“The best way to not feel hopeless is to get up and do something. Don’t wait for good things to happen to you. If you go out and make some good things happen, you will fill the world with hope, you will fill yourself with hope.”
Barack Obama



On the evening of 6th June, towards the end of this year’s Volunteers’ Week, I had the privilege of attending the Erewash Museum Volunteer Party and Awards. As ever, it was a roomful of happy people celebrating what the museum has achieved – and what it can only achieve through the power of the volunteer team.

I had the honour of being the museum’s Volunteer Coordinator for most of the Heritage Lottery Fund funded project which ended in 2018. When I arrived, we had a handful of dedicated volunteers, who were brilliant, but nowhere near the army needed to enable us to achieve everything in our vision for the next few years. Now, four years on, the museum has around 50 regular volunteers and others who volunteer for short term projects, or undertake work experience. Many of these return and join the long term volunteer team.

As soon as we opened the museum to increased volunteer opportunities, we were astonished at how many people came forward. We’d been nervous – after all, we were asking people for their time and energy for free. But Erewash Museum is so loved in its community that the chance to be part of it appealed to a diverse range of prospective volunteers, from students to retired people. Every day at the museum, I received new applications, met new people. Sometimes, it was clear what role they would help us with. Other times, they just wanted to help, to join the team, be part of the museum. It is one of my greatest joys to see many of those people still volunteering at the museum, in roles they’ve undertaken and defined and come to have ownership of – including this year’s Volunteer of the Year. I can look back now on many of those initial meetings and see how the museum’s volunteers have grown in camaraderie, skills, confidence and – yes – both hope and happiness.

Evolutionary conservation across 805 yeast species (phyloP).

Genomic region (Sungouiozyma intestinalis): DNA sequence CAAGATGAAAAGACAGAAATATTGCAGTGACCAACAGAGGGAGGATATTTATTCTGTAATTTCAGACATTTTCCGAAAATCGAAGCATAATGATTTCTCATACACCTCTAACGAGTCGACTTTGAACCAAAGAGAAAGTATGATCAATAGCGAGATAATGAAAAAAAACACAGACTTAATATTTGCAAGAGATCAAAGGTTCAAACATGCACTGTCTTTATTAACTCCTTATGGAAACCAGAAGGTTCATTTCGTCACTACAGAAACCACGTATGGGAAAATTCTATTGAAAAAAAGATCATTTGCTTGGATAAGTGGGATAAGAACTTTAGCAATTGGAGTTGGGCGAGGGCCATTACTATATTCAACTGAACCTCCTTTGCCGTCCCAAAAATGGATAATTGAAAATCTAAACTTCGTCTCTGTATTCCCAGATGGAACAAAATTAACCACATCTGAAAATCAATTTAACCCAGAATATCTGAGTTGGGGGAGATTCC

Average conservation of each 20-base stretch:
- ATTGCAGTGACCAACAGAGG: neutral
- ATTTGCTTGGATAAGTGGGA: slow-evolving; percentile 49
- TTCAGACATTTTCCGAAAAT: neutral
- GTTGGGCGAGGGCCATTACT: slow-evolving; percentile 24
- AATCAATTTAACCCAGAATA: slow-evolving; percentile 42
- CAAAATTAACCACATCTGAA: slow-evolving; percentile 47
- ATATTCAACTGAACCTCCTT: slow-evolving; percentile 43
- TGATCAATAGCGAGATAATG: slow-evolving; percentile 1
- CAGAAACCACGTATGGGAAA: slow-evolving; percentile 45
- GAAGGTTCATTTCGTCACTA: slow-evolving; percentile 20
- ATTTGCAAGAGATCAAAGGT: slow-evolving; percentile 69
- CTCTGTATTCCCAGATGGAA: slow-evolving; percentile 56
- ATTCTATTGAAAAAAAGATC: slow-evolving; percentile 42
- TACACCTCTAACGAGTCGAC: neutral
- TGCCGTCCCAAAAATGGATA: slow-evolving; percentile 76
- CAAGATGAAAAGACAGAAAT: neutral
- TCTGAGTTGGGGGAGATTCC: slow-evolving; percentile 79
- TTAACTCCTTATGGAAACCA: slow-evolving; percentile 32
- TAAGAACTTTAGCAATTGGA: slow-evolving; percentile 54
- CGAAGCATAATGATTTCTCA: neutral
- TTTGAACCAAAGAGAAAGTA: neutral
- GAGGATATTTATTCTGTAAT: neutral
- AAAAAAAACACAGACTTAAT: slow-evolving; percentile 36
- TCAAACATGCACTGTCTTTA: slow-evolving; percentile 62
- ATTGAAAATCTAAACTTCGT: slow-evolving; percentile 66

I still volunteer at the museum when I can – which isn’t as often as I’d like. But it’s an amazing team to be part of and I don’t want to leave it behind. Every time I join the volunteer team – for a party like last night, or for volunteering at an event, I am filled with real hope. We live in difficult times, for museums, and society in general. But the Erewash Museum volunteer team – with people from all kinds of backgrounds and with all kinds of motivations for volunteering – are making good things happen. They enable the museum to host community events, to run a friendly tea room, to put on wellbeing activities and to preserve and share the stories of Erewash in objects, archives and exhibitions. But they also create a community of their own, the warmth of which fills the museum. They welcome new members of their team with open arms. As they, themselves, benefit from their connection with the museum, so they spread that to others.

 Every single one of those people got up one day and decided to apply to be a volunteer. They went out with the intention of making good things happen, for themselves and others – and volunteering at Erewash Museum was their conduit for that. Since I’ve left the museum, I’ve met volunteers in other contexts too. All of them are amazing and should be celebrated for Volunteers’ Week and beyond. They are filling the world with hope – and I’d like to say a big thank you to all of them.